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May 1, 1997


Before: Honorable James Gardner Colins, President Judge, Honorable Joseph T. Doyle, Judge, Honorable Bernard L. McGINLEY, Judge, Honorable Doris A. Smith, Judge, Honorable Dan Pellegrini, Judge, Honorable James R. Kelley, Judge, Honorable Sandra Schultz Newman, Judge. Opinion BY Judge Kelley *fn1 Dissenting Opinion By: Judge Doyle. Judge Smith joins in this Dissenting opinion.

The opinion of the court was delivered by: Kelley



Presently before this court for Disposition are the cross-motions for summary judgment filed by Felice Newman and Steve Zupcic (petitioners) *fn2 and the Pennsylvania Department of Revenue (department) *fn3 to the petition for review filed in our original jurisdiction by the petitioners. The petition for review raised a constitutional challenge to the department's enforcement of the sales tax exemption for the sale of religious articles, Bibles and other religious publications sold by religious organizations provided by section 204(28) of the Tax Reform Code of 1971 (Tax Code) *fn4 and section 31.3(22) of Title 61 of the Pennsylvania Code (tax regulations) *fn5 *fn6 . Because we find that the foregoing tax exemptions violate both the United States and Pennsylvania Constitutions, the petitioners' motion for summary judgment is granted and the department's motion for summary judgment is denied.

The relevant facts of this case, as stipulated by the parties, are as follows. Newman owns and operates a publishing company, known as Cleis Press, located in Pittsburgh, Pennsylvania; none of the books published by Cleis Press are exempt from the foregoing sales tax. (Stipulation of Facts, Para. 6). During 1993, Zupcic purchased books of both a religious and non-religious nature from various stores in Pittsburgh. "Zupcic was not required to pay sales tax on the purchase of a Bible but was required to pay sales tax on other publications, both religious and non-religious, which were not published by a religious organization." (Stipulation of Facts, Para. 8). In addition, it was stipulated that the department "has interpreted the term Bible as used in [section 204(28) of the Tax Code] in such a manner as to include the sacred texts of all religious groups, including such books as the Koran and the Book of Mormon." (Stipulation of Facts, Para. 9). The parties further stipulated that the department "has not discriminated against any religious groups in its enforcement of [the exemption under section 204(28) of the Tax Code]." (Stipulation of Facts, Para. 10).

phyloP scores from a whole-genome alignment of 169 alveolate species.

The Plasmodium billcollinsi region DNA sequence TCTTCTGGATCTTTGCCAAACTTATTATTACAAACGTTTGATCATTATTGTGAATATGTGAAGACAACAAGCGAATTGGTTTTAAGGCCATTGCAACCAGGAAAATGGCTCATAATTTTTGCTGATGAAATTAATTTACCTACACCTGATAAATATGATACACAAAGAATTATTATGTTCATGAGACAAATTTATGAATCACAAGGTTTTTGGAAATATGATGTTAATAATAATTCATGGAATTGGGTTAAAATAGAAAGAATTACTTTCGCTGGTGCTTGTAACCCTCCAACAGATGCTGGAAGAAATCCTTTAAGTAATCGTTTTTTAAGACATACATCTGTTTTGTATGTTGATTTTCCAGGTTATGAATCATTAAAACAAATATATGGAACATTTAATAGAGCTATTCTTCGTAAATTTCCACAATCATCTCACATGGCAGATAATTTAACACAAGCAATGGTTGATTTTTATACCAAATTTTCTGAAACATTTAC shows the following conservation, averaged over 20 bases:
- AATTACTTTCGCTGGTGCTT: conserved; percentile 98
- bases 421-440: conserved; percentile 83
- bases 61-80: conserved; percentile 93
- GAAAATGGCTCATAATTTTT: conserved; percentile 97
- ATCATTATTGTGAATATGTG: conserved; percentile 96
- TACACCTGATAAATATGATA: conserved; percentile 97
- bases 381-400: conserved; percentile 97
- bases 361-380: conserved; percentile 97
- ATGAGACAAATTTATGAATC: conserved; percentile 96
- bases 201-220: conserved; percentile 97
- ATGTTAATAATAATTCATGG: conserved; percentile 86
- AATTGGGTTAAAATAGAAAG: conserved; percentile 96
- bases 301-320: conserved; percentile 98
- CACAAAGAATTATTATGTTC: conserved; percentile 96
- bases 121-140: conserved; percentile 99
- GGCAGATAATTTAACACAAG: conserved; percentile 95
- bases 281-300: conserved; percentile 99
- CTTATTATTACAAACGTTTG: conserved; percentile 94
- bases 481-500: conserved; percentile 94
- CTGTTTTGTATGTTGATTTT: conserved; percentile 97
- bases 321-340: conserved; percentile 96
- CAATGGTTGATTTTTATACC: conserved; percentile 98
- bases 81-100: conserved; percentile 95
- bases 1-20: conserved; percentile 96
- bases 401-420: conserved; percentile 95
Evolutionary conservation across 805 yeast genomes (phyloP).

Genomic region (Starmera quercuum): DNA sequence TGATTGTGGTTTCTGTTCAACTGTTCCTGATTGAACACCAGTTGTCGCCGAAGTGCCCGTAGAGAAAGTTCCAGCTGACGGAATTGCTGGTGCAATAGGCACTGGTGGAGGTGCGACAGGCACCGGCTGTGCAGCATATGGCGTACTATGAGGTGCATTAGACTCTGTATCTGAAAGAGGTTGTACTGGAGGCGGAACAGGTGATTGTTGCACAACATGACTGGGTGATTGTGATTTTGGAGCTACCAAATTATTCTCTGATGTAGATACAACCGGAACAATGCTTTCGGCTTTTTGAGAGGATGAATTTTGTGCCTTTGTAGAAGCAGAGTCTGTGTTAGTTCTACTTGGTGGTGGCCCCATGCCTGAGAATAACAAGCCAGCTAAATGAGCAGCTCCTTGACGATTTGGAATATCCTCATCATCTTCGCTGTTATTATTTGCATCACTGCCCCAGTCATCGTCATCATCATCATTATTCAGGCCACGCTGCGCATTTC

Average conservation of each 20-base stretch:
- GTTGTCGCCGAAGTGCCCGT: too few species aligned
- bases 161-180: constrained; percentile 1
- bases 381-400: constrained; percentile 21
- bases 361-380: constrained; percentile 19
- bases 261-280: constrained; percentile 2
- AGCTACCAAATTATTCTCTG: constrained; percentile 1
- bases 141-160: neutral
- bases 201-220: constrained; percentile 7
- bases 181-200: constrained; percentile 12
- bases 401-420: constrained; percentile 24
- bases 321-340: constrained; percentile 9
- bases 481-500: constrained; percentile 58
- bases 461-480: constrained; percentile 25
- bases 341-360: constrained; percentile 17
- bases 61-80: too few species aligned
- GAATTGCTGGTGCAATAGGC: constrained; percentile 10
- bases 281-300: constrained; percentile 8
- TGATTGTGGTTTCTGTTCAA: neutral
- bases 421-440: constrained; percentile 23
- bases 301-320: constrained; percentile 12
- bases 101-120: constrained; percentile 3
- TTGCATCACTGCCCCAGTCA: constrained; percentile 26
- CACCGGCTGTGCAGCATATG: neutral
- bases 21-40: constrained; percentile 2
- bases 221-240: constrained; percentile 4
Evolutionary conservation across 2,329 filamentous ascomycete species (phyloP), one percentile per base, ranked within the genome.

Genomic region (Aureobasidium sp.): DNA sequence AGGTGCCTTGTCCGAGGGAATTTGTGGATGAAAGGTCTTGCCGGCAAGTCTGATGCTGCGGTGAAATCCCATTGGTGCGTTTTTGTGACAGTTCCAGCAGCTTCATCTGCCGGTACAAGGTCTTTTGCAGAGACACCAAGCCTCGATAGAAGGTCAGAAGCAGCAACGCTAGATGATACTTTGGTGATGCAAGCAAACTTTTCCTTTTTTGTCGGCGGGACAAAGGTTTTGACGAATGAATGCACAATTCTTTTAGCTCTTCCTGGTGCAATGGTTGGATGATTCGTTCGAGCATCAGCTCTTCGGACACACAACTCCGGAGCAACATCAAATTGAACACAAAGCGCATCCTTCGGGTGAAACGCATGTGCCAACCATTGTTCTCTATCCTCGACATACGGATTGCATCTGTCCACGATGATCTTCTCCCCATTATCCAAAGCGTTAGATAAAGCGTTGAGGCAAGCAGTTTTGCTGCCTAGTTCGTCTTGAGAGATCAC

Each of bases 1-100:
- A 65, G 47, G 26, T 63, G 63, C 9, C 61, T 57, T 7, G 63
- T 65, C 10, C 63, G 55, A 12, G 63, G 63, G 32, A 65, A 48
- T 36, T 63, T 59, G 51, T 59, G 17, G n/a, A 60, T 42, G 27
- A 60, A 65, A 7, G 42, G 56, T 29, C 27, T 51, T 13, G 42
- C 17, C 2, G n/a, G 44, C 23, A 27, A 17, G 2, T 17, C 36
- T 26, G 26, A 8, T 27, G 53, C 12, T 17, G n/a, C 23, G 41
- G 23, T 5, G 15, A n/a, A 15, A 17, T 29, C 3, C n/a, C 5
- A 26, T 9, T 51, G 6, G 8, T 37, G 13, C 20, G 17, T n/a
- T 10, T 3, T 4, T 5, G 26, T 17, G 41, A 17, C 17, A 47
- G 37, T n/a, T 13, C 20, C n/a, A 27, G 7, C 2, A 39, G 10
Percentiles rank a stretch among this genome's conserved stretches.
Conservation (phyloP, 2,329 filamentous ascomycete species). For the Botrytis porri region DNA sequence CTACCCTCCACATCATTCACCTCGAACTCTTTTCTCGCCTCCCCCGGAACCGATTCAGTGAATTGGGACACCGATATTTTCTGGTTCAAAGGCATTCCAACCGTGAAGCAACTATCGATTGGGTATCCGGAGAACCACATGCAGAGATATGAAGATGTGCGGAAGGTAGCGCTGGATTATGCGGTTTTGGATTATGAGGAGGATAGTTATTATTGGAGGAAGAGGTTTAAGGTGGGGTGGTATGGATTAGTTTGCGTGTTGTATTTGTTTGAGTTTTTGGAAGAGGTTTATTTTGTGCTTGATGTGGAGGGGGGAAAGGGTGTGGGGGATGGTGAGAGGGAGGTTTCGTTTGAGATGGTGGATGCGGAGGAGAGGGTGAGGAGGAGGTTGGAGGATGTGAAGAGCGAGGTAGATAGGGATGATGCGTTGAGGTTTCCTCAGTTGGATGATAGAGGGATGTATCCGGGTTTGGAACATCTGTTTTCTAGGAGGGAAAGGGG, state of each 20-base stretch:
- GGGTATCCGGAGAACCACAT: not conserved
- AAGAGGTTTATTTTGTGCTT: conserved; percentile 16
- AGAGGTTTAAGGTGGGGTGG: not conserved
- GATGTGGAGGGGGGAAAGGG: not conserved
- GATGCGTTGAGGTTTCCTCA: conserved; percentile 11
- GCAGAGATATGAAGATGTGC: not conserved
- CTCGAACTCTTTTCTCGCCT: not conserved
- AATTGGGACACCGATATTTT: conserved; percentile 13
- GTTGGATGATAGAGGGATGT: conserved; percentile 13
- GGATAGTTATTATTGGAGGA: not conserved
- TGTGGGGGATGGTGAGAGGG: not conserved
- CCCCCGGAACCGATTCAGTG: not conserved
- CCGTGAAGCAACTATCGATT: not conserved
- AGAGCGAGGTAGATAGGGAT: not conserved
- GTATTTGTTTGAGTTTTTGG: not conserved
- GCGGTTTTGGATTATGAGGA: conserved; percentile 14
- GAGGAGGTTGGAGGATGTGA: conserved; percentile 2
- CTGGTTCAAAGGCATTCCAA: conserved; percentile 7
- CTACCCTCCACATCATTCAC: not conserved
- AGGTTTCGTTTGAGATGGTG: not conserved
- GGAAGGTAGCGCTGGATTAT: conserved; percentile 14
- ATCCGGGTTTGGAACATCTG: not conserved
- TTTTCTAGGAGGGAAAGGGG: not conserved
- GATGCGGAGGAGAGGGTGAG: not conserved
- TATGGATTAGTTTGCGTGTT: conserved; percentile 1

We initially note that a motion for summary judgment may be properly granted only in those cases where: (1) there is no outstanding issue of material fact; (2) the moving party's right to prevail is free from any doubt; and (3) the moving party is entitled to judgment as a matter of law. Johnston v. Lehman, 168 Pa. Commw. 245, 649 A.2d 730 (Pa. Commw. 1994). Because the parties have stipulated to all material facts in this case, the only issues which need to be addressed are the legal issues concerning the constitutionality of the tax exemption for the sale of religious publications under section 204(28) of the Tax Code and section 31.3(22) of the tax regulations.

The petitioners first claim that they are entitled to judgment as a matter of law because the tax exemptions violate the Establishment Clause of the First Amendment to the United States Constitution, and Article 1, Section 3 of the Pennsylvania Constitution. *fn7 The First Amendment states, in pertinent part, that "Congress shall make no law respecting an establishment of religion, or prohibiting the free exercise thereof ..." U.S. Const. amend. I.

Regarding the purpose underlying the adoption of the Establishment Clause, the Supreme Court has noted that:

Our history vividly illustrates that one of the specific evils feared by those who drafted the Establishment Clause and fought for its adoption was that the taxing and spending power would be used to favor one religion over another or to support religion in general. James Madison, who is generally recognized as the leading architect of the religion clauses of the First Amendment, observed ... that "the same authority which can force a citizen to contribute three pence only of his property for the support of any one establishment, may force him to conform to any other establishment in all cases whatsoever." ... The concern of Madison and his supporters was quite clearly that religious liberty ultimately would be the victim if government could employ its taxing and spending powers to aid one religion over another or to aid religion in general. The Establishment Clause was designed as a specific bulwark against such potential abuses of governmental power, and that clause of the First Amendment operates as a specific constitutional limitation upon the exercise by Congress of [its] taxing and spending power ... .

Flast v. Cohen, 392 U.S. 83, 103-04, 20 L. Ed. 2d 947, 88 S. Ct. 1942 (1968) (citations and footnotes omitted).

In support of their claim that the tax exemptions are unconstitutional, the petitioners principally rely on the Supreme Court's opinion in Texas Monthly, Inc. v. Bullock, 489 U.S. 1, 103 L. Ed. 2d 1, 109 S. Ct. 890 (1989). In that case, the Supreme Court considered whether a similar tax exemption for the sale of religious publications by religious organizations enacted by the Texas Legislature violated the Establishment Clause. The statute in question, Tex. Tax Code § 151.312 (1982), exempted from taxation "periodicals that are published or distributed by a religious faith and that consist wholly of writings promulgating the teaching of the faith and books that consist wholly of writings sacred to a religious faith." Texas Monthly, Inc., 489 U.S. at 5.